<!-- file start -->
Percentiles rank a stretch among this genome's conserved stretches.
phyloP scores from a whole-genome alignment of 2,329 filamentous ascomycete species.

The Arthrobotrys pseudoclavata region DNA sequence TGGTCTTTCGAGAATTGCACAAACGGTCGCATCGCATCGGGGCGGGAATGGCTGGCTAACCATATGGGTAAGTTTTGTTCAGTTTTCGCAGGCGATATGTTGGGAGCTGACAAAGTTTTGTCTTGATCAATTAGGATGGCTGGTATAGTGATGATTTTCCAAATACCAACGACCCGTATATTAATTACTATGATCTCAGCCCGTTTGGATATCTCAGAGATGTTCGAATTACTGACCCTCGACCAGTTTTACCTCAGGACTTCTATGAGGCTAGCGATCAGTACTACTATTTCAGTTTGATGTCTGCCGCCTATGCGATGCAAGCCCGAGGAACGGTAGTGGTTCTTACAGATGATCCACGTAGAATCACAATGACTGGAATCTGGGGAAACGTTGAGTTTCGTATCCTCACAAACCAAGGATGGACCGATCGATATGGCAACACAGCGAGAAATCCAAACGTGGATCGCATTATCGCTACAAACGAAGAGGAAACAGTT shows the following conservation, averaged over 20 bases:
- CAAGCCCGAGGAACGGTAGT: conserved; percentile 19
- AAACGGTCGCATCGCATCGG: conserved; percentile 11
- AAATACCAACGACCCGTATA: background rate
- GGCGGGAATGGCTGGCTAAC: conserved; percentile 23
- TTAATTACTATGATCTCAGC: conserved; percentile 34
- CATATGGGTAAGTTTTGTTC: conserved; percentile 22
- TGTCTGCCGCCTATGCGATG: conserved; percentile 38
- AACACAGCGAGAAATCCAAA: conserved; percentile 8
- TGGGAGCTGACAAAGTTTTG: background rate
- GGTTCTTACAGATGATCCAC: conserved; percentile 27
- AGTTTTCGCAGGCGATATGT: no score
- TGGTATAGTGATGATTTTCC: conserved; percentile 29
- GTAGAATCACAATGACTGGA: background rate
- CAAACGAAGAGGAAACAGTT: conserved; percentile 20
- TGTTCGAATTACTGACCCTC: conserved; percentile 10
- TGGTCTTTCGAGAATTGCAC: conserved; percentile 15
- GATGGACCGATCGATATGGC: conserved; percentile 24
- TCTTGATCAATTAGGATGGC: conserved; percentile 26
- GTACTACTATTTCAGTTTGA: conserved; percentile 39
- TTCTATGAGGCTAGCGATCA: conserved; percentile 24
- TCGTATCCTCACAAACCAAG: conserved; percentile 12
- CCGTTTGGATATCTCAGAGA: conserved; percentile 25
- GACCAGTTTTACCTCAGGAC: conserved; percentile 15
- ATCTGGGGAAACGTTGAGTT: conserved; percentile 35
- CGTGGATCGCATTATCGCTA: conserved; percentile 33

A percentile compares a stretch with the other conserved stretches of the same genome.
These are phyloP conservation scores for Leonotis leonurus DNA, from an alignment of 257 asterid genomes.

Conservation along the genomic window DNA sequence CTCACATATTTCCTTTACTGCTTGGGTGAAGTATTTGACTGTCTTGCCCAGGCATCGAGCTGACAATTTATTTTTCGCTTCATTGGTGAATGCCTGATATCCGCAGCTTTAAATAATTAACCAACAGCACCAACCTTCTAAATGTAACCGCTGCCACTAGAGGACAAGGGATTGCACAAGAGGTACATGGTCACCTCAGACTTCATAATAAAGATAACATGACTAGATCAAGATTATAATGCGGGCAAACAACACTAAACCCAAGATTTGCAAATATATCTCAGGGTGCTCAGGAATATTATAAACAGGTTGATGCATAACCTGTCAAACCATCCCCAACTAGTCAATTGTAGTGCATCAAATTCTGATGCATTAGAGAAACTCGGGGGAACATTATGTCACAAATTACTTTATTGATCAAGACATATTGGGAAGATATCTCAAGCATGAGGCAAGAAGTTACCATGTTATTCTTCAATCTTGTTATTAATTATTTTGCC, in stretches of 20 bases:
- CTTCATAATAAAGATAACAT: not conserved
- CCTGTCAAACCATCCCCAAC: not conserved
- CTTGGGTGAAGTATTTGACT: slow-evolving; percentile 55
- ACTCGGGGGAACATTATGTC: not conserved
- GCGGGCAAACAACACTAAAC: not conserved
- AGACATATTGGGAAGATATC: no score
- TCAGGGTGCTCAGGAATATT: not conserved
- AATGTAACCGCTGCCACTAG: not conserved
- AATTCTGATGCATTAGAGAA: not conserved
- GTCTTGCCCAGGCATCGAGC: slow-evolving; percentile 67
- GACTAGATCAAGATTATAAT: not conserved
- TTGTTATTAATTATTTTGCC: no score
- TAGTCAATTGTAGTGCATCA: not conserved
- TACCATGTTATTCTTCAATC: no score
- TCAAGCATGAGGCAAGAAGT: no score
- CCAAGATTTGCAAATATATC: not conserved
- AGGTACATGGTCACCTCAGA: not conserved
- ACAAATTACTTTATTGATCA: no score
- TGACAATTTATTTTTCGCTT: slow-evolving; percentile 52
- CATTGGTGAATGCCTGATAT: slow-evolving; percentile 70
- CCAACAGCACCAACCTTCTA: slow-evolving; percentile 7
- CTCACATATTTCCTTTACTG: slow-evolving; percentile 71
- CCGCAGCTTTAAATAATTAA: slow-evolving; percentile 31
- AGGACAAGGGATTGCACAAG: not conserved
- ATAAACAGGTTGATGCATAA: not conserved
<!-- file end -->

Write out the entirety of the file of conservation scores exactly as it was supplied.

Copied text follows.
Percentiles rank a stretch among this genome's conserved stretches.
phyloP scores from a whole-genome alignment of 2,329 filamentous ascomycete species.

The Arthrobotrys pseudoclavata region DNA sequence TGGTCTTTCGAGAATTGCACAAACGGTCGCATCGCATCGGGGCGGGAATGGCTGGCTAACCATATGGGTAAGTTTTGTTCAGTTTTCGCAGGCGATATGTTGGGAGCTGACAAAGTTTTGTCTTGATCAATTAGGATGGCTGGTATAGTGATGATTTTCCAAATACCAACGACCCGTATATTAATTACTATGATCTCAGCCCGTTTGGATATCTCAGAGATGTTCGAATTACTGACCCTCGACCAGTTTTACCTCAGGACTTCTATGAGGCTAGCGATCAGTACTACTATTTCAGTTTGATGTCTGCCGCCTATGCGATGCAAGCCCGAGGAACGGTAGTGGTTCTTACAGATGATCCACGTAGAATCACAATGACTGGAATCTGGGGAAACGTTGAGTTTCGTATCCTCACAAACCAAGGATGGACCGATCGATATGGCAACACAGCGAGAAATCCAAACGTGGATCGCATTATCGCTACAAACGAAGAGGAAACAGTT shows the following conservation, averaged over 20 bases:
- CAAGCCCGAGGAACGGTAGT: conserved; percentile 19
- AAACGGTCGCATCGCATCGG: conserved; percentile 11
- AAATACCAACGACCCGTATA: background rate
- GGCGGGAATGGCTGGCTAAC: conserved; percentile 23
- TTAATTACTATGATCTCAGC: conserved; percentile 34
- CATATGGGTAAGTTTTGTTC: conserved; percentile 22
- TGTCTGCCGCCTATGCGATG: conserved; percentile 38
- AACACAGCGAGAAATCCAAA: conserved; percentile 8
- TGGGAGCTGACAAAGTTTTG: background rate
- GGTTCTTACAGATGATCCAC: conserved; percentile 27
- AGTTTTCGCAGGCGATATGT: no score
- TGGTATAGTGATGATTTTCC: conserved; percentile 29
- GTAGAATCACAATGACTGGA: background rate
- CAAACGAAGAGGAAACAGTT: conserved; percentile 20
- TGTTCGAATTACTGACCCTC: conserved; percentile 10
- TGGTCTTTCGAGAATTGCAC: conserved; percentile 15
- GATGGACCGATCGATATGGC: conserved; percentile 24
- TCTTGATCAATTAGGATGGC: conserved; percentile 26
- GTACTACTATTTCAGTTTGA: conserved; percentile 39
- TTCTATGAGGCTAGCGATCA: conserved; percentile 24
- TCGTATCCTCACAAACCAAG: conserved; percentile 12
- CCGTTTGGATATCTCAGAGA: conserved; percentile 25
- GACCAGTTTTACCTCAGGAC: conserved; percentile 15
- ATCTGGGGAAACGTTGAGTT: conserved; percentile 35
- CGTGGATCGCATTATCGCTA: conserved; percentile 33

A percentile compares a stretch with the other conserved stretches of the same genome.
These are phyloP conservation scores for Leonotis leonurus DNA, from an alignment of 257 asterid genomes.

Conservation along the genomic window DNA sequence CTCACATATTTCCTTTACTGCTTGGGTGAAGTATTTGACTGTCTTGCCCAGGCATCGAGCTGACAATTTATTTTTCGCTTCATTGGTGAATGCCTGATATCCGCAGCTTTAAATAATTAACCAACAGCACCAACCTTCTAAATGTAACCGCTGCCACTAGAGGACAAGGGATTGCACAAGAGGTACATGGTCACCTCAGACTTCATAATAAAGATAACATGACTAGATCAAGATTATAATGCGGGCAAACAACACTAAACCCAAGATTTGCAAATATATCTCAGGGTGCTCAGGAATATTATAAACAGGTTGATGCATAACCTGTCAAACCATCCCCAACTAGTCAATTGTAGTGCATCAAATTCTGATGCATTAGAGAAACTCGGGGGAACATTATGTCACAAATTACTTTATTGATCAAGACATATTGGGAAGATATCTCAAGCATGAGGCAAGAAGTTACCATGTTATTCTTCAATCTTGTTATTAATTATTTTGCC, in stretches of 20 bases:
- CTTCATAATAAAGATAACAT: not conserved
- CCTGTCAAACCATCCCCAAC: not conserved
- CTTGGGTGAAGTATTTGACT: slow-evolving; percentile 55
- ACTCGGGGGAACATTATGTC: not conserved
- GCGGGCAAACAACACTAAAC: not conserved
- AGACATATTGGGAAGATATC: no score
- TCAGGGTGCTCAGGAATATT: not conserved
- AATGTAACCGCTGCCACTAG: not conserved
- AATTCTGATGCATTAGAGAA: not conserved
- GTCTTGCCCAGGCATCGAGC: slow-evolving; percentile 67
- GACTAGATCAAGATTATAAT: not conserved
- TTGTTATTAATTATTTTGCC: no score
- TAGTCAATTGTAGTGCATCA: not conserved
- TACCATGTTATTCTTCAATC: no score
- TCAAGCATGAGGCAAGAAGT: no score
- CCAAGATTTGCAAATATATC: not conserved
- AGGTACATGGTCACCTCAGA: not conserved
- ACAAATTACTTTATTGATCA: no score
- TGACAATTTATTTTTCGCTT: slow-evolving; percentile 52
- CATTGGTGAATGCCTGATAT: slow-evolving; percentile 70
- CCAACAGCACCAACCTTCTA: slow-evolving; percentile 7
- CTCACATATTTCCTTTACTG: slow-evolving; percentile 71
- CCGCAGCTTTAAATAATTAA: slow-evolving; percentile 31
- AGGACAAGGGATTGCACAAG: not conserved
- ATAAACAGGTTGATGCATAA: not conserved